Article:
A new therapeutic approach for brain repair in multiple sclerosis

Ms Danica Nheu

Monash University, VIC

| A cure via repair and regeneration | Neurobiology | Scholarship | 2023 | Investigator Led Research |


MS is one of the most common, chronic neurologic diseases of adults worldwide, affecting up to 2.5 million people worldwide with 10,000 new diagnoses made each year. MS tends to strike early in adulthood, with women three times more likely than men to be diagnosed. The total direct cost to the US community of MS is just over $28 billion annually. 

MS is thought to be caused by the body’s own immune system mistakenly attacking the brain, spinal cord or optic nerves. The primary target of this attack is myelin, the protective coating around the nerve fibres, which carry nerve impulses between nerve cells. These attacks cause active MS lesions, and the nerve cells themselves can also be damaged leading to life-long disability. 

The research team, headed by Dr Steven Petratos, has shown that a modified version of a specific protein is present within active MS lesions in a laboratory model of MS. This modified protein then interacts with another protein to cause nerve fibre damage.  

The aim of Ms Danica Nheu’s project is to now propose a new method to block either the modification or the interaction between the two proteins, to halt disease progression and provide recovery from disability.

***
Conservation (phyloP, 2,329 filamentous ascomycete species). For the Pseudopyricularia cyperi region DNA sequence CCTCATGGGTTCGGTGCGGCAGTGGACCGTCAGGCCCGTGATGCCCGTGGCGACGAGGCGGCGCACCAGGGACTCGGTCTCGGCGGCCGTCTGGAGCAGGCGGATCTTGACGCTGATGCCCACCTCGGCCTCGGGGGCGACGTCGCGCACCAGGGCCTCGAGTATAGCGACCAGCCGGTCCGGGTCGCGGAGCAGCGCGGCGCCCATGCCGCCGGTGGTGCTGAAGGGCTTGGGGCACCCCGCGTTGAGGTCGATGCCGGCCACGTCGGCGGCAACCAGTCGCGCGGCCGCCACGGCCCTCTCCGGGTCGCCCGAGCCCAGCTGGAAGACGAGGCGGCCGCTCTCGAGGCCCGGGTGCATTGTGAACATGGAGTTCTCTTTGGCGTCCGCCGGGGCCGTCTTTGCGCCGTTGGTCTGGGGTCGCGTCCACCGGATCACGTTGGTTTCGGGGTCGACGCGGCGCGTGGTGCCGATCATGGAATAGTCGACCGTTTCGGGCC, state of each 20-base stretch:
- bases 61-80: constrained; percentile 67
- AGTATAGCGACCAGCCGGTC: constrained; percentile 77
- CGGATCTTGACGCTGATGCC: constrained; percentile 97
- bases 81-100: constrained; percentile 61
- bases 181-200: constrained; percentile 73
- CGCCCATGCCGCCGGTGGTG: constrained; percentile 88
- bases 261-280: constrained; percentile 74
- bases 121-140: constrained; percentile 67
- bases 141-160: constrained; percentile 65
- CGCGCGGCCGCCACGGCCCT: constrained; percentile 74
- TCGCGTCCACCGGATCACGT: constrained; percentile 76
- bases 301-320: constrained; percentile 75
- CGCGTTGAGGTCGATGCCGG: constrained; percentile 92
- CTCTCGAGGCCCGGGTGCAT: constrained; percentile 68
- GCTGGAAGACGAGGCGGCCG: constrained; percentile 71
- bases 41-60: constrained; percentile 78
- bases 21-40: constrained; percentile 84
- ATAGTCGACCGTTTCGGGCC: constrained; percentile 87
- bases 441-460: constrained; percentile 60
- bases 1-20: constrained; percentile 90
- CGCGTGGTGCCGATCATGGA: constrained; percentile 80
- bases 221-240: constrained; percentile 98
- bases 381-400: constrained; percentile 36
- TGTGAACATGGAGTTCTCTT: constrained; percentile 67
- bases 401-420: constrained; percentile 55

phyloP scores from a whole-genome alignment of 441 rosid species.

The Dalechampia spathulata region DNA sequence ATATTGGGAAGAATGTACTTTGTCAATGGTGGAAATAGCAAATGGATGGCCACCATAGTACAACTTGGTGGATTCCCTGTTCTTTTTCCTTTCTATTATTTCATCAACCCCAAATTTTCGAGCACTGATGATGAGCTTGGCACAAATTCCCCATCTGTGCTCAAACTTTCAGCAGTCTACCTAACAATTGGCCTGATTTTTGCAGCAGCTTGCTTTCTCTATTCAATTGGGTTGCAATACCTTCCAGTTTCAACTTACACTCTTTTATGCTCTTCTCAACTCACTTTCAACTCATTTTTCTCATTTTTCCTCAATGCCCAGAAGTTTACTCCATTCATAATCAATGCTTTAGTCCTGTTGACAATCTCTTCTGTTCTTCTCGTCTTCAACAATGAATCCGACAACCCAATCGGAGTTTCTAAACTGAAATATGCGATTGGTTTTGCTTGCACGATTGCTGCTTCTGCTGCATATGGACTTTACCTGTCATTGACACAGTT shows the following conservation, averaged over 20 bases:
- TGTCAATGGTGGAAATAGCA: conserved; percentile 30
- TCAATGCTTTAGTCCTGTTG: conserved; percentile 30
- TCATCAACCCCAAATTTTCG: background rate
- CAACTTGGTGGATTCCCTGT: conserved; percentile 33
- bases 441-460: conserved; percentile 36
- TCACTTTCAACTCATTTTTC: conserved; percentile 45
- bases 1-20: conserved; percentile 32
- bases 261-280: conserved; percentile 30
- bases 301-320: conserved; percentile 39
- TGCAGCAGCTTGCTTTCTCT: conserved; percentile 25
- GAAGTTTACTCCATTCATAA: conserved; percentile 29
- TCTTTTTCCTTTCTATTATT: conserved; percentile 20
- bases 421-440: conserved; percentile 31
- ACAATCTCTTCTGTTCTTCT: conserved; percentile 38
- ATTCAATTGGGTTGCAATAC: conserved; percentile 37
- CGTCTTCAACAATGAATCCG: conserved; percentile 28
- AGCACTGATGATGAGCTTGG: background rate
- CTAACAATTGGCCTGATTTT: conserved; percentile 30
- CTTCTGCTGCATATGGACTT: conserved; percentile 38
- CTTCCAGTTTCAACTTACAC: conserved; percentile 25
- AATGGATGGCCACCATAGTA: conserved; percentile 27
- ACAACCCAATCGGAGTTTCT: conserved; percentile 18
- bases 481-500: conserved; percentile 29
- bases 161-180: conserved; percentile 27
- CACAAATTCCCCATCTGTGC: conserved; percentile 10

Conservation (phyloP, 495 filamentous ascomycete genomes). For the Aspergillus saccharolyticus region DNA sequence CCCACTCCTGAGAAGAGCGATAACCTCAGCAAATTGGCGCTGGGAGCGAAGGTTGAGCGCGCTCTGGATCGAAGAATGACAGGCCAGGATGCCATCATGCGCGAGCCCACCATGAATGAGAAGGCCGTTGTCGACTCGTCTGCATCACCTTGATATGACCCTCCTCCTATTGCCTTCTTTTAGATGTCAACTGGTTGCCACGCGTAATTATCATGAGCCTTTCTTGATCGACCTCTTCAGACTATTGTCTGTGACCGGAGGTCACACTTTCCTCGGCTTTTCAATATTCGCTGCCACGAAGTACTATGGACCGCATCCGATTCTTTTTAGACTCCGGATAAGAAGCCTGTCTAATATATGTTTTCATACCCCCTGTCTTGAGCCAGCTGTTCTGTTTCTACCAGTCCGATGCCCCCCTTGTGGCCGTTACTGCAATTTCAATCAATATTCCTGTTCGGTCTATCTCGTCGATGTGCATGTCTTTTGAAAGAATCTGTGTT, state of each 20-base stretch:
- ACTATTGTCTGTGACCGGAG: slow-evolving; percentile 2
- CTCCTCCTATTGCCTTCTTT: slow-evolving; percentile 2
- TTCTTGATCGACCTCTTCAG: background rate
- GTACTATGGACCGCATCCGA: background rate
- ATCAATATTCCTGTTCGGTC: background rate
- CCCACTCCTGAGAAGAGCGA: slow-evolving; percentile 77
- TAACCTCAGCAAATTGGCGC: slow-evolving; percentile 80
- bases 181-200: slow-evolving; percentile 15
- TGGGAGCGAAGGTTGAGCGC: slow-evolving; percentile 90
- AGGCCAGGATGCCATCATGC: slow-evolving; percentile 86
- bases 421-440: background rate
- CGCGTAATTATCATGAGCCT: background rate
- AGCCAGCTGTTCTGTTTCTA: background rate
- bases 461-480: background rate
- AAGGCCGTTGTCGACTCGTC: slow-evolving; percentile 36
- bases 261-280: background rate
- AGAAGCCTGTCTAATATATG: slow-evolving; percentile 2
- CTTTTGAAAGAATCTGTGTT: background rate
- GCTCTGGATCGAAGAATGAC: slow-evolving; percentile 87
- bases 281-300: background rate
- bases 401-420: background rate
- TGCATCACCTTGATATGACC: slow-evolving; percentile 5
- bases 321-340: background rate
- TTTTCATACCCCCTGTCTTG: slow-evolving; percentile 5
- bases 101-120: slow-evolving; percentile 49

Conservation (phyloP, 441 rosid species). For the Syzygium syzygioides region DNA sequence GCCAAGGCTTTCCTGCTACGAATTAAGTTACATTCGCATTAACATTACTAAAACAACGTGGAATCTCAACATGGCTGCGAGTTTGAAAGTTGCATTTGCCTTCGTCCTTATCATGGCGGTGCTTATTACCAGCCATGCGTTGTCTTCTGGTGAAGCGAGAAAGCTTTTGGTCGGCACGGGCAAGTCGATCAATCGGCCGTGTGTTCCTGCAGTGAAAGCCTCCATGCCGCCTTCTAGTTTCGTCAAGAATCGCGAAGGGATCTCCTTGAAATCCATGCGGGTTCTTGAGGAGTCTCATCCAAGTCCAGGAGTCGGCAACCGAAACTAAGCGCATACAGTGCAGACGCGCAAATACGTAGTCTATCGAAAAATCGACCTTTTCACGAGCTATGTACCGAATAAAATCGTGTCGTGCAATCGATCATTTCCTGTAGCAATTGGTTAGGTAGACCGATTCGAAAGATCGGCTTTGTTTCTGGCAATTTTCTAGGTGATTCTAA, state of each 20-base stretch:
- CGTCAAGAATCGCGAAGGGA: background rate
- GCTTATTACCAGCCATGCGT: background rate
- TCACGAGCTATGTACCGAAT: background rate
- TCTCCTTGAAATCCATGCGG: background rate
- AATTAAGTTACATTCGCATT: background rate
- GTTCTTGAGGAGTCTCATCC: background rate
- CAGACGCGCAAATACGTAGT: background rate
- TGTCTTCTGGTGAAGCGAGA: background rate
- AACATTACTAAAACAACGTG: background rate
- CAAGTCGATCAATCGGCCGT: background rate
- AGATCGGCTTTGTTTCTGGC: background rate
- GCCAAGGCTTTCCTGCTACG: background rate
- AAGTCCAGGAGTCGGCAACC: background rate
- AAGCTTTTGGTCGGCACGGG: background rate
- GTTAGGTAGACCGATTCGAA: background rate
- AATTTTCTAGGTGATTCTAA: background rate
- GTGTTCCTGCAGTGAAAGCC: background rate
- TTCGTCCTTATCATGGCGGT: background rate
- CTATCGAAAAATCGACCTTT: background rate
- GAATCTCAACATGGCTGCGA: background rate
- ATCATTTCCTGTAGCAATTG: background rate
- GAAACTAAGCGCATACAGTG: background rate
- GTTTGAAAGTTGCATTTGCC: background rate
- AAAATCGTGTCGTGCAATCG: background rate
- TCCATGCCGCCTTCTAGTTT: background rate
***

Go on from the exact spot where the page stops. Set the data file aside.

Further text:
Updated: 22 February, 2023

Stages of the research process

Fundamental laboratory

Laboratory research that investigates scientific theories behind the possible causes, disease progression, ways to diagnose and better treat MS.

Lab to clinic timeline: 10+ years

Research that builds on fundamental scientific research to develop new therapies, medical procedures or diagnostics and advances it closer to the clinic.

Lab to clinic timeline: 5+ years
Clinical Studies
and Clinical Trials

Clinical research is the culmination of fundamental and translational research turning those research discoveries into treatments and interventions for people with MS.

Lab to clinic timeline: 1-5 years



Total Funding

  • $105,000


  • 3 years – starting 2023

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A new therapeutic approach for brain repair in multiple sclerosis